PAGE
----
ANYONE who knows me knows one of my chief passions in life is Liverpool Football Club.
Like many Liverpool fans, my memories of the Hillsborough disaster are as clear now as they were when 96 supporters lost their lives at the FA Cup semi-final match against Nottingham Forest on
April 15, 1989.
I remember the sheer horror unfolding on live television. I remember questioning where the emergency services were as dying fans were being carried by fellow supporters on advertising hoardings
that had been turned into makeshift stretchers.
I remember the opposing managers, Kenny Dalglish and Brian Clough, being forced to appeal to their supporters for calm as the authorities continued to convince themselves they were dealing with
hooliganism rather than a disaster.
Most of all, in the days before texts and e-mails, I remember receiving and making phone call after phone call as the death toll rose.
The calls were between me and friends from across the country who were fellow Liverpool fans.
We were checking if our mates were at the game. There was relief if they weren’t and terror if they were until we could get hold of them.
I was lucky. Only one of my friends was at Hillsborough that day and he was not in the Leppings Lane end.
But he saw what happened and it scarred him for life.
In the 23 years that have followed relatives and friends of the 96, along with thousands of Liverpool supporters, have campaigned for justice.
It has been a long battle against police cover-ups, national media lies, and successive governments that did not (or did not want to) believe the truth.
Yesterday the world learned the truth. And it was not ‘the truth’ as so disgracefully reported by The Sun in the days following the disaster.
The report of the independent panel set up by the last government to review all documentation concerning the disaster confirms once and for all that the police and the Hillsborough stadium
authorities were to blame for the tragedy.
Liverpool fans did not die because of their own behaviour.
They died because the people whose job it was to keep them safe failed in their duty.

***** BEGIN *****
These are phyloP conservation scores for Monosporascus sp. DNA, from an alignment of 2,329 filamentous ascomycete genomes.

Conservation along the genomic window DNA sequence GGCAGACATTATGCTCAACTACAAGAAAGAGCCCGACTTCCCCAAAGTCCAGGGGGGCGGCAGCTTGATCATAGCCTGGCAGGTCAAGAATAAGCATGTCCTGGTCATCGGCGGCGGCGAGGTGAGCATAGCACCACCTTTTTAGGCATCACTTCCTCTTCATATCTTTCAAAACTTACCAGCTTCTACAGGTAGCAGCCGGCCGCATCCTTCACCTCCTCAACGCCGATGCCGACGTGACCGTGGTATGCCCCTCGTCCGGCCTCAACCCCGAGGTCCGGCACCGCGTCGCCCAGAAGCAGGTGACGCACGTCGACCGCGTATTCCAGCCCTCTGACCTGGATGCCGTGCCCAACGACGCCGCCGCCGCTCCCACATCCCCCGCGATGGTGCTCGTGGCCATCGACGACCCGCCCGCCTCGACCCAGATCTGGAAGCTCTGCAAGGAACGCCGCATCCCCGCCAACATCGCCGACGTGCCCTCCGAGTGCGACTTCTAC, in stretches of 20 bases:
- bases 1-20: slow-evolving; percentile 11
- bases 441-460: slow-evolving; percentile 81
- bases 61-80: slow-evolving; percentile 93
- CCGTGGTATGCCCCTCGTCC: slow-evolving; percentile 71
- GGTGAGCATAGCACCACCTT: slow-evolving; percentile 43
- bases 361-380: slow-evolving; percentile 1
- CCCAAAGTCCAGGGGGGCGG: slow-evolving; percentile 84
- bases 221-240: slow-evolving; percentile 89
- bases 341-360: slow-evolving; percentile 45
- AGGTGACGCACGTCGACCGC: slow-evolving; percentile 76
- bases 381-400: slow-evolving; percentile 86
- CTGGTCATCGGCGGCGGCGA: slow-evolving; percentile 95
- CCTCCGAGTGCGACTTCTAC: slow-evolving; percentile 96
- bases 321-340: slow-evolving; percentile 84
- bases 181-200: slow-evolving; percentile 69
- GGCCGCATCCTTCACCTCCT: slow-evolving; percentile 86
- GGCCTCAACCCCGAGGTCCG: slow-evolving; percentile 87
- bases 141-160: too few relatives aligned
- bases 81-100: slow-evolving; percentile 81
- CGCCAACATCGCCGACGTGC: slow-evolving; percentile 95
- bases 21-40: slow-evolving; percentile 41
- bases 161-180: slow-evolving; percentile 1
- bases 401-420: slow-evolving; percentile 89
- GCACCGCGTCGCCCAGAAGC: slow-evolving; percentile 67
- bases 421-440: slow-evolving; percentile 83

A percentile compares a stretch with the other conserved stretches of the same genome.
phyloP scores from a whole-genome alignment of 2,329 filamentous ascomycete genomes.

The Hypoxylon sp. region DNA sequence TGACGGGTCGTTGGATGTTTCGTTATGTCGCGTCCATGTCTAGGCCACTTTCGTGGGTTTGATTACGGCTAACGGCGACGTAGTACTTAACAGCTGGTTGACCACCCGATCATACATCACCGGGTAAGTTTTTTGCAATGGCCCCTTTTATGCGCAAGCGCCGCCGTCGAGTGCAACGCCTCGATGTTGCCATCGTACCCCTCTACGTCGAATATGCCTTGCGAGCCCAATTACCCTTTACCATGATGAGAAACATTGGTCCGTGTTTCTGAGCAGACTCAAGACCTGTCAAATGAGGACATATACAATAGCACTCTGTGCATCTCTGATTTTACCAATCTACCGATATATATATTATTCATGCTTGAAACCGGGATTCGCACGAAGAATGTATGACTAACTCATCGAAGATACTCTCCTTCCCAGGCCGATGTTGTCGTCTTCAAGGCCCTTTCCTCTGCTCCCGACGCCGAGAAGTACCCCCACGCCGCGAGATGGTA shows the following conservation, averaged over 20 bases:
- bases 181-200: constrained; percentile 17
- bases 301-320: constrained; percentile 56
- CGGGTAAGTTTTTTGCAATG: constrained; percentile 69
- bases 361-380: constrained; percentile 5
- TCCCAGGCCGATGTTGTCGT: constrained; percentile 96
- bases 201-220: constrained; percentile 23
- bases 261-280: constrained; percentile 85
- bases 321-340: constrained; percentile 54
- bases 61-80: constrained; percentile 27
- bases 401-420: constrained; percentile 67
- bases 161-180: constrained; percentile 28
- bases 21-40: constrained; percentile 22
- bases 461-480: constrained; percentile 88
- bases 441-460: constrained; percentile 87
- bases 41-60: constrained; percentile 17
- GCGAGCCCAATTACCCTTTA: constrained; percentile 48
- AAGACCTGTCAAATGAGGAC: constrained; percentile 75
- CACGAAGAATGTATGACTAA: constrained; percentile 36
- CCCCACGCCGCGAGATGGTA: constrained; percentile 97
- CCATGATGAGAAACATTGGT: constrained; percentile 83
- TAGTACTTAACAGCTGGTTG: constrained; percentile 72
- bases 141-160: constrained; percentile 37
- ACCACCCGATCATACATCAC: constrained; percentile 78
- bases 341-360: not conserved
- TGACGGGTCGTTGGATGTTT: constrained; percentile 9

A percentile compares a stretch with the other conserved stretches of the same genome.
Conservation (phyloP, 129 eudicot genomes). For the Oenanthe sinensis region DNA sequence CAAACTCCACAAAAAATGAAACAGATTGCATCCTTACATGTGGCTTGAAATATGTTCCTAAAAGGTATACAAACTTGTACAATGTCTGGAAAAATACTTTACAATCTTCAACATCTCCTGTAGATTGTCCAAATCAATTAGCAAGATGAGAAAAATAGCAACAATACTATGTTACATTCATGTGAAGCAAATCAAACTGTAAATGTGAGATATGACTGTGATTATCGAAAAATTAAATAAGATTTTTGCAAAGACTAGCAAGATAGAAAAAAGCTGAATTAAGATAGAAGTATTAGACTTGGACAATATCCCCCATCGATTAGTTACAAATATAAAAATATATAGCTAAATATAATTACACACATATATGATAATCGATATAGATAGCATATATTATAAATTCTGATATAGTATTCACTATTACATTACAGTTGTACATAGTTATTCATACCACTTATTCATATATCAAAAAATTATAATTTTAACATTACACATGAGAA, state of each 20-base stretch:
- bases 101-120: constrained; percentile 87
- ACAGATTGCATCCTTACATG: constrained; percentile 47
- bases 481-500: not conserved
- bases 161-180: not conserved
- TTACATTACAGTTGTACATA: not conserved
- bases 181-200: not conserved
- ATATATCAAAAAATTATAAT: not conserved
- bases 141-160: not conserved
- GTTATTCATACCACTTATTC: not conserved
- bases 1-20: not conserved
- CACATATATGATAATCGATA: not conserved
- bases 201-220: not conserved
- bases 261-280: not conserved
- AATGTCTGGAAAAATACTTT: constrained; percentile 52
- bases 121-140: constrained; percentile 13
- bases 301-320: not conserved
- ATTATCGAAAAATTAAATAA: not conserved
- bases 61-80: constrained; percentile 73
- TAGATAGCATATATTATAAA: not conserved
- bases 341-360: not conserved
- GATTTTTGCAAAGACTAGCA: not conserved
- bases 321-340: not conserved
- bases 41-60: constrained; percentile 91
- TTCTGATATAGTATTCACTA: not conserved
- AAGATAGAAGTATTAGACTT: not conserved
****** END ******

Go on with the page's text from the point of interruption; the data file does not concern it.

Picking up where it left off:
Worse still, some of them could have survived if the authorities had reacted in the appropriate way to the unfolding disaster.
Those authorities then set about defaming the dead and organising a systematic and co-ordinated cover-up.
They knew they were to blame and they covered their tracks. And they were supported by the powers- that-be – from the coroner whose original shoddy, shameful inquest verdict must now be overturned,
to the Thatcher government that had an in-built hatred of football supporters.
Yesterday was not the end of the fight to achieve justice for the 96. It was the beginning.
Now those who lied, and covered up, and broke the law, to shift the blame away from themselves must be brought to book.
The truth has been told.
Apologies have been given. Now justice must be done.
We need a review of SDR safety
THERE needs to be an urgent safety review following yet another accident involving a lorry on Newport’s Southern Distributor Road.
Tuesday’s accident, in which a lorry carrying scrap metal toppled over near the Ebbw Bridge roundabout, is the third such crash this year. There have been at least a dozen such incidents at various
places along the SDR since it opened in 2004.
So far there have been no serious injuries as a result of these accidents, but it is surely only a matter of time before a lorry driver is hurt badly or a lorry topples on to a car.
There can only be two reasons for these accidents – bad driving or bad road design.
Drivers who use the SDR need to know which it is. If it is the former then there needs to be a police crackdown on the driving standards of truckers on that stretch of road.
But if it is the latter then something needs to be done to rectify the problems before there is a fatality on the SDR.